In New York, the talent of Jason Pierre-Paul hadn't gone unnoticed, however it was Coughlin and his staff who really understood the value of their young defensive linemen.
Once Osi Umenyiora overcame his combination of a contract dispute and his injury issues, which is another drama within the journey itself, the Giants' three defensive end front was born. Trying such a radical new front isn't something that was totally uncalled for on obvious passing downs, but the Giants actually started to use the formation more and more as the season went on.
Much like with Cruz, Coughlin let the talent dictate how his defense was going to be laid out.
He had an overload of talent at defensive end which he used to fix not one, but two gaps in the defense. On the Giants' roster, there are four starting caliber defensive ends. Instead of playing with a backup defensive tackle or linebacker, Coughlin used Pierre-Paul and Mathias Kiwanuka's versatility to get the best out of the talent at his disposal.
The Kiwanuka move in particular was football genius. Much like Cruz, there was some level of learning for the natural defensive end to endure throughout the regular season, but come Super Bowl time, Kiwanuka was a stud for the defense.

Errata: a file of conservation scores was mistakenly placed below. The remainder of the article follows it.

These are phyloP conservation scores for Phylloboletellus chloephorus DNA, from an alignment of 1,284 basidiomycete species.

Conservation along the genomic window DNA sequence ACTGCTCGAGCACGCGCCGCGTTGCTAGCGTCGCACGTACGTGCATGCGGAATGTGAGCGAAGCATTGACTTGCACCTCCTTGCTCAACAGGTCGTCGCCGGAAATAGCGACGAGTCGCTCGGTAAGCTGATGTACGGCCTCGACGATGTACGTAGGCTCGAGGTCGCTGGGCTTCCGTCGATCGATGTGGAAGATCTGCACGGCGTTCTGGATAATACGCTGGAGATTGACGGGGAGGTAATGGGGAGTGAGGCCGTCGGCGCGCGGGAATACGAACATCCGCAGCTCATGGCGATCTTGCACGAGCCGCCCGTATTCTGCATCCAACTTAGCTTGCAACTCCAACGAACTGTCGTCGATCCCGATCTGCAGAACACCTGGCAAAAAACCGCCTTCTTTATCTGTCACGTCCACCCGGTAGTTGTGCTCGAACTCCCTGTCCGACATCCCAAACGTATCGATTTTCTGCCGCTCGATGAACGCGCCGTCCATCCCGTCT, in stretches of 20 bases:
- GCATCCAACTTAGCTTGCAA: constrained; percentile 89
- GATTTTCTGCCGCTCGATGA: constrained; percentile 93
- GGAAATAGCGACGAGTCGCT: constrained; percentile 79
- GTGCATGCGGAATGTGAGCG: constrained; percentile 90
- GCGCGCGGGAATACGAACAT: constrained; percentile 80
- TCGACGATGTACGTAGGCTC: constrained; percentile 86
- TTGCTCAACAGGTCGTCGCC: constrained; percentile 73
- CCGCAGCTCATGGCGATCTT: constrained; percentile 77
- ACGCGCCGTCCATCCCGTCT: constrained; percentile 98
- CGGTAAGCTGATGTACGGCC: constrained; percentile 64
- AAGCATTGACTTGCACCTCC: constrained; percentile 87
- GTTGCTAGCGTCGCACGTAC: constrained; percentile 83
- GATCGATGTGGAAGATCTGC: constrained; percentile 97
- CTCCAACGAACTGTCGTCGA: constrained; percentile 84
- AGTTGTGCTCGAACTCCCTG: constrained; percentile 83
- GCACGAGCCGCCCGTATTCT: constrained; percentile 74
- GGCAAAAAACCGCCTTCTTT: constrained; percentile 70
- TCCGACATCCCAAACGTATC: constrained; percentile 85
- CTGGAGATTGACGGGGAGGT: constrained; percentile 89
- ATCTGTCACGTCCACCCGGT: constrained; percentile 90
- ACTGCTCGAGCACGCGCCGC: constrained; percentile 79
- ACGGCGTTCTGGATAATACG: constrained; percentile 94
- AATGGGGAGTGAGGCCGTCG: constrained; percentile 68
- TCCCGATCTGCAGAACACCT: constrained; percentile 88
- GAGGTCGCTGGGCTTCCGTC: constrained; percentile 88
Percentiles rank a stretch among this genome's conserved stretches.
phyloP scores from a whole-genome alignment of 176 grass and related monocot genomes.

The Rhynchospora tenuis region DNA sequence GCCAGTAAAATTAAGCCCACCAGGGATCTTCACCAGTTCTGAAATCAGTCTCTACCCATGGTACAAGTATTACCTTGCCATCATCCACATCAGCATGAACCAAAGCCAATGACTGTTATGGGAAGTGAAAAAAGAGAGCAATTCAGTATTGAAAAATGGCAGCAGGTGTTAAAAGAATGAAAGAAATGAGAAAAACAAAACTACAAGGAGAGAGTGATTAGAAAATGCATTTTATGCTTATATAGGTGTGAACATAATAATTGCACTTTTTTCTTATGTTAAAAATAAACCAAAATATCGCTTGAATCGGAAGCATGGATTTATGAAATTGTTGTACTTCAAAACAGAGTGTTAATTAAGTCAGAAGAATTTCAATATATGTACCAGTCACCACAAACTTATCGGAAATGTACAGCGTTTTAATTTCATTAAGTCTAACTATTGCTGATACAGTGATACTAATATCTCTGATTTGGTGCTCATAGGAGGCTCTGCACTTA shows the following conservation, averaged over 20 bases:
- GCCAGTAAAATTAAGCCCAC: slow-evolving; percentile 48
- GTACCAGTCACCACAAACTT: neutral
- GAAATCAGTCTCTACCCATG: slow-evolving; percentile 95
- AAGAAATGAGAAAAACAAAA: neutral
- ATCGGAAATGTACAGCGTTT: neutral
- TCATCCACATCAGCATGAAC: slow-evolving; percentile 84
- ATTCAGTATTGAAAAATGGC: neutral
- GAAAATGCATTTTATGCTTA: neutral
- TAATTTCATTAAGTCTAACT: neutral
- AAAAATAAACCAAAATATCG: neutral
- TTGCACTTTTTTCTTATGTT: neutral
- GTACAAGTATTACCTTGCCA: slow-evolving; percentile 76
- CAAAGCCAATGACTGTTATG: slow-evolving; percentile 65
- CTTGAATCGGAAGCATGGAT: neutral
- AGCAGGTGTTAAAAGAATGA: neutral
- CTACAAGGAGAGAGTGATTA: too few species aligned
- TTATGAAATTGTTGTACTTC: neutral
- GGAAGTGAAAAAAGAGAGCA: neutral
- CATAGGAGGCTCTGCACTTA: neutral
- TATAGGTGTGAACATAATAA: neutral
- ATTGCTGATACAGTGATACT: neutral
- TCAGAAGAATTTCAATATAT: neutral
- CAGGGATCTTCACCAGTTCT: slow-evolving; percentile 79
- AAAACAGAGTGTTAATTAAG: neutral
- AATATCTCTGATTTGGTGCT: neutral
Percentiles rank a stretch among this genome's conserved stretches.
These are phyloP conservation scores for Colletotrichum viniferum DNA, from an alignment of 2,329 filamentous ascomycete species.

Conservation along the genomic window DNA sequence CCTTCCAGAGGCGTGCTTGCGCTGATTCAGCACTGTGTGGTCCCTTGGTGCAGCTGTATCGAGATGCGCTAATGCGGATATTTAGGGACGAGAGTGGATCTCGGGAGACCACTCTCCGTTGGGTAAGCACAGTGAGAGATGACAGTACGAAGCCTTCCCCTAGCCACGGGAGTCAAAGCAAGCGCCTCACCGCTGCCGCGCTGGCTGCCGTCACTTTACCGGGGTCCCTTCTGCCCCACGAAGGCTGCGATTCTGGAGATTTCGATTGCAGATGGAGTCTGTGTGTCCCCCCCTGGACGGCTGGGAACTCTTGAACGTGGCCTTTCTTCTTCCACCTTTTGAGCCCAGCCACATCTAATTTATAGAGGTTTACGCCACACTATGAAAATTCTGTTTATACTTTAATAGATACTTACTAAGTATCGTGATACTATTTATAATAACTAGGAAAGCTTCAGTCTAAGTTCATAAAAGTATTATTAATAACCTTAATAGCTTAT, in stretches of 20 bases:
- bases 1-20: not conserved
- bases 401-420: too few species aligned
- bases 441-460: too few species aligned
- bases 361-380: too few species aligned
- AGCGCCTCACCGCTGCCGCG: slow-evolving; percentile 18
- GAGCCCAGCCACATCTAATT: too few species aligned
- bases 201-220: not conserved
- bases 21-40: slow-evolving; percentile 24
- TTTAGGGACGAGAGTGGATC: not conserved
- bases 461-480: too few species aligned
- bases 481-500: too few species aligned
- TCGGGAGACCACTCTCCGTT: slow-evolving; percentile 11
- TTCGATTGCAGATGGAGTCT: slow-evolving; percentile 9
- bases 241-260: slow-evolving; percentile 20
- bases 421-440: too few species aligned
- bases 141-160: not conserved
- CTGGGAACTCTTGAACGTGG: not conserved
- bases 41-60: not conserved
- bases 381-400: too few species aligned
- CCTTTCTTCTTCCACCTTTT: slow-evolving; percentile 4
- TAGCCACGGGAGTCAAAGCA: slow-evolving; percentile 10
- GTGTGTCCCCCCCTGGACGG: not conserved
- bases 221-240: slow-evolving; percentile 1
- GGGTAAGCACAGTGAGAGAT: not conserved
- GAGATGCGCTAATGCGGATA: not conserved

Prior to being injured in 2010, Kiwanuka had become the starting defensive end for the Giants in 2009. He had moved around a bit during his career, but he had never been a full-time starting linebacker who played with all the responsibilities of any other 4-3 backer.
Having the vision to move Kiwanuka to fill a weak spot on the Giants defense was one thing, having the courage to play him there through his mistakes was another.
The Giants had taken hits on most levels of their football team prior to the season even beginning. The secondary was no exception and it was arguably hit harder than any other part of the roster. Terrell Thomas tore his ACL before playing a down in the regular season and was placed on IR. His likely replacement was already missing for most of the season as rookie Prince Amukamara fractured a bone in his left foot in August.
Aaron Ross stepped into a starting role causing the whole of the Giants' fanbase to hold its collective breath.
Coughlin still navigated his defense through the regular season and by the time the Super Bowl came along, the whole group had come together to the point that they could contain the likes of Aaron Rodgers and Tom Brady in the playoffs while completely shutting down Matt Ryan's Atlanta Falcons.
The New York Giants' journey to the Super Bowl this year was a very long one. One full of adversity, growth, intelligence, drama and excitement. A huge amount of the Giants' journey will be forgotten over time, but those Super Bowl rings, whenever they are eventually forged, will incorporate every single moment—good and bad—from the year that earned them.
Much like Super Bowls, most outsiders will count the rings that each coach has and determine their legacy that way.
The ring is just the destination, the journey is what determines a person's legacy. Tom Coughlin's legacy? I don't know, but one thing is clear right now.
While Rex Ryan keeps promising New York Super Bowls...
Tom Coughlin keeps delivering them, through adversity, innovation and determination.